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Dying at Home - A Precious Gift
Few of us care to think about the inevitability of our own demise. We except that we are not immortal, however for the most part, we are successful in putting thoughts of our own death from our mind. When those close to us die, we painfully become aware of the fragility of life and as we contemplate our own mortality, two things become very clear. 1. We do not want a painful death, and 2. We do not want to die in hospital.
Circumstances may prevent us from achieving these goals - we may be involved in a traffic accident, become a victim of crime, suffer a heart attack or stroke and be taken to hospital; grateful for the technology and trained staff who will hopefully bring us back from the brink.
But what of the terminal patient who is beyond puling back from the brink and whose journey is towards death not recovery. With no hope of a cure, their only hope is that they spend their last days at home with their loved ones.
Allowing for your terminally ill loved one to die at home is to give them a precious gift and one which will bring you the gift of peace after they have gone. If you would like to care for your loved one at home, ask your doctor to refer you to your nearest Palliative Care Organization and request that your loved one be placed under their care. Physical, practical, emotional and spiritual support is available to you through the services of highly trained and dedicated: Doctors, Nurses, Pain management Specialists Councellors, Volunteers and Chaplains who make up a Palliative Care Team.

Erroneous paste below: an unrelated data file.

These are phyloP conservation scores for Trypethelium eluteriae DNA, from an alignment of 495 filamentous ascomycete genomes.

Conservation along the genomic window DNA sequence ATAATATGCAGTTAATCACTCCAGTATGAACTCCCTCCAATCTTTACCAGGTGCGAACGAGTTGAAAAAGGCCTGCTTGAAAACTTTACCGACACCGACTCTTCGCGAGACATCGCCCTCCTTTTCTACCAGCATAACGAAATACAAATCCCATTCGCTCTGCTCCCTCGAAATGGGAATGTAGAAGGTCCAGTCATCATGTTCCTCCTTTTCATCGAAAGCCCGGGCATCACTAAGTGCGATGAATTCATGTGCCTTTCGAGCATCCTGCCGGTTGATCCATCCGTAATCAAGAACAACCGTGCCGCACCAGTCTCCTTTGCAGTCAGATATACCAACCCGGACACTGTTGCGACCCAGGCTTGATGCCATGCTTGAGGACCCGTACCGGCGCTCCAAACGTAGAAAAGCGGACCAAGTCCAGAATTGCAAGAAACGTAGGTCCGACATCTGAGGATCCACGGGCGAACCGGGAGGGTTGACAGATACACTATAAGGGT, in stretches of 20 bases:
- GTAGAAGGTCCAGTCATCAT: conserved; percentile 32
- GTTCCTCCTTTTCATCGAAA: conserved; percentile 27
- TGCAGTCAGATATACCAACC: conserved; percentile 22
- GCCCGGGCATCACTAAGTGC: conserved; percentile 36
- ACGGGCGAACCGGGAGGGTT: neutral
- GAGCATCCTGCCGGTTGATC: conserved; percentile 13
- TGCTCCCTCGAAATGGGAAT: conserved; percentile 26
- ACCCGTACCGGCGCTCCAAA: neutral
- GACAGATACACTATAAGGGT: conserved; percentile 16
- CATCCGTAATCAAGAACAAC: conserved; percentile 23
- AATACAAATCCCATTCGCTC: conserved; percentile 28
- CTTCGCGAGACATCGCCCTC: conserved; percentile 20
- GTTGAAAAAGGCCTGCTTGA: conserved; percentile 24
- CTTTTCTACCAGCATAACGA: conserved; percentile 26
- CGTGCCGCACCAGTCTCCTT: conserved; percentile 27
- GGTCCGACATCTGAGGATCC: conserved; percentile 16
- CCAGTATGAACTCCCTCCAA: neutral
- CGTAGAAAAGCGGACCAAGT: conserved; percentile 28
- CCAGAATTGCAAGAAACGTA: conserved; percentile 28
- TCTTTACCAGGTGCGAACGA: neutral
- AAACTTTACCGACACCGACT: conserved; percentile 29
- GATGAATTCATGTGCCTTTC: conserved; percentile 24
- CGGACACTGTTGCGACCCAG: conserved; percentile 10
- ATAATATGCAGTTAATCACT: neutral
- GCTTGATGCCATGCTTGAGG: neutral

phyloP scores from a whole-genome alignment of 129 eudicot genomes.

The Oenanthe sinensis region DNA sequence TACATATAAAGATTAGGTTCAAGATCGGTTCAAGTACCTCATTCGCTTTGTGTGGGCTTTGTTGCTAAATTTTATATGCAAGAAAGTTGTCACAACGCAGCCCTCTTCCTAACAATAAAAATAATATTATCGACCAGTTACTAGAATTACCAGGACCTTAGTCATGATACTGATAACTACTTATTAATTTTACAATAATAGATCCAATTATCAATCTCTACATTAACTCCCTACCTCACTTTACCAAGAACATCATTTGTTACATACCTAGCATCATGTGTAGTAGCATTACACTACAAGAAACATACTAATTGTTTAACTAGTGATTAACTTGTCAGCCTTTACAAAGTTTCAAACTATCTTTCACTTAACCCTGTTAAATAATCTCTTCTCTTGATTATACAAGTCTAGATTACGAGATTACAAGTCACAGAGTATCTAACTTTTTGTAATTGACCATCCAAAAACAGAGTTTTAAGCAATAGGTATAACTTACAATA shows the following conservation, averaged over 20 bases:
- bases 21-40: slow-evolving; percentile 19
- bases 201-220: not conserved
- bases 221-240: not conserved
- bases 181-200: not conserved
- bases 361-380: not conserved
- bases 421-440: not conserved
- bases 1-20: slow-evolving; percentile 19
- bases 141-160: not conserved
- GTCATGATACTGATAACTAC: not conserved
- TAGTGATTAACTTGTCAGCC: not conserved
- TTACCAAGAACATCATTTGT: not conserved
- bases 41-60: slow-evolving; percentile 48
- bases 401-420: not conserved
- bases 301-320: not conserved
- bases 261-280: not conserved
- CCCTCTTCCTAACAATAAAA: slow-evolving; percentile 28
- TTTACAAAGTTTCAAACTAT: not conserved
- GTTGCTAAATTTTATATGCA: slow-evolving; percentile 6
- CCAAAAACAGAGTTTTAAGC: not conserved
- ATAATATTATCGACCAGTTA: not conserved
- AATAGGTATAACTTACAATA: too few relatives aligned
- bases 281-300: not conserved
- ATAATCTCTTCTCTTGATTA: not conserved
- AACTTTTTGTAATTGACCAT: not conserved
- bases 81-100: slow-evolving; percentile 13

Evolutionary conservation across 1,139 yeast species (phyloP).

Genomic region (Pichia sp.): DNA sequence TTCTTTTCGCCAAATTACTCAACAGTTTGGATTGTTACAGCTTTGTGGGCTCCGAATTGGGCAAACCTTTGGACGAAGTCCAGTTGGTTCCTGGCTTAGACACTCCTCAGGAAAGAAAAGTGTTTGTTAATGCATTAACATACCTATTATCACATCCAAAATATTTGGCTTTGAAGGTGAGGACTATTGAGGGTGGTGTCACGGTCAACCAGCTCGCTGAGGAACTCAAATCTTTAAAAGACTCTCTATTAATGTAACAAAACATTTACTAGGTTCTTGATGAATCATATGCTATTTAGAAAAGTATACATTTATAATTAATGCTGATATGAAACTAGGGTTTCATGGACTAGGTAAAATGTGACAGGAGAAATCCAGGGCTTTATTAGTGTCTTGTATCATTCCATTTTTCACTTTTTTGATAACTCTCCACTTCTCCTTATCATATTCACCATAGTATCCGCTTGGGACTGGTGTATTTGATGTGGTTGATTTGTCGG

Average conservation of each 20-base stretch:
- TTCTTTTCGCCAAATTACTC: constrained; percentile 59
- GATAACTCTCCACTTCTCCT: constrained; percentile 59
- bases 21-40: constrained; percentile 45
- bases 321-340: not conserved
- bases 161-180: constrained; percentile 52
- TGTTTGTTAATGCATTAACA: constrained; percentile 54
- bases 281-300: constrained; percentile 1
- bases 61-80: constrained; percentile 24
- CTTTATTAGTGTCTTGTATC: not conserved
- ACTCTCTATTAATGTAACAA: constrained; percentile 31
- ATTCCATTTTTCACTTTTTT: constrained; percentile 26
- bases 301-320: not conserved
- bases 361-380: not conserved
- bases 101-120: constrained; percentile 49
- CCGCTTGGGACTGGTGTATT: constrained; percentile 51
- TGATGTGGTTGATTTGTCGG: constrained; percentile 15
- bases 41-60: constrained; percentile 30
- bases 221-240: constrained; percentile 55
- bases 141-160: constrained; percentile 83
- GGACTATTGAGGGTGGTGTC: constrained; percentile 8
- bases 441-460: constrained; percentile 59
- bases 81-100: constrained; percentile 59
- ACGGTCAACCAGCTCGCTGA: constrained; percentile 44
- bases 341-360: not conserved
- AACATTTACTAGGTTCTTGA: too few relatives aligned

Embracing the services of Palliative Care soon after diagnosis,does not mean that death is imminent,it simply means that you will ensure that your loved one has quality of life throughout their illness and for what ever time they are granted. Undeniably, Palliative Care is available to support families when death is near, however their services are equally intended to support the patient and their families as they journey through terminal illness.
Article written by: Lorraine Kember - Author of "Lean on Me" Cancer through a Carer's Eyes. Lorraine's book is written from her experience of caring for her dying husband in the hope of helping others. It includes insight and discussion on: Anticipatory Grief, Understanding and identifying pain, Pain Management and Symptom Control, Chemotherapy, Palliative Care, Quality of Life and Dying at home. It also features excerpts and poems from her personal diary. Highly recommended by the Cancer Council. "Lean on Me" is not available in bookstores - For detailed information, Doctor's recommendations, Reviews, Book Excerpts and Ordering Facility - visit her website http://www.cancerthroughacarerseyes.jkwh.com
Grief - Google News
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How to Turn Grief into Joy
I was with my daddy when he died. Excuse me, I was with my daddy when his spirit left his body.
Whats It All About?
For most people life is a fairly ordinary existence - and when I say ordinary I mean a contented, 'far from perfect' way of life. And that's okay? until something major happens to rock the boat.
Suicide - An Eternal Pain
Suicide is the one form of death that has quite a stigma attached to it. It brings with it a feeling of shame and betrayal.
How to Cope with Anticipatory Grief
Anticipatory grief is the name given to the mix of emotions experienced when we are living in expectation of loss and grieving because of it. Anticipatory Grief is particularly relevant to those who have received a terminal diagnosis and for those who love and care for them.
Whens Sarah Coming Home? Helping Your Child Understand Death
For most children, their first experience with grief comes with the death of a beloved family pet. When Zoe the eight-week old puppy dies of parvovirus or Tweety the budgie stops singing his morning song, a child experiences profound and lasting loss for the first time in their young lives.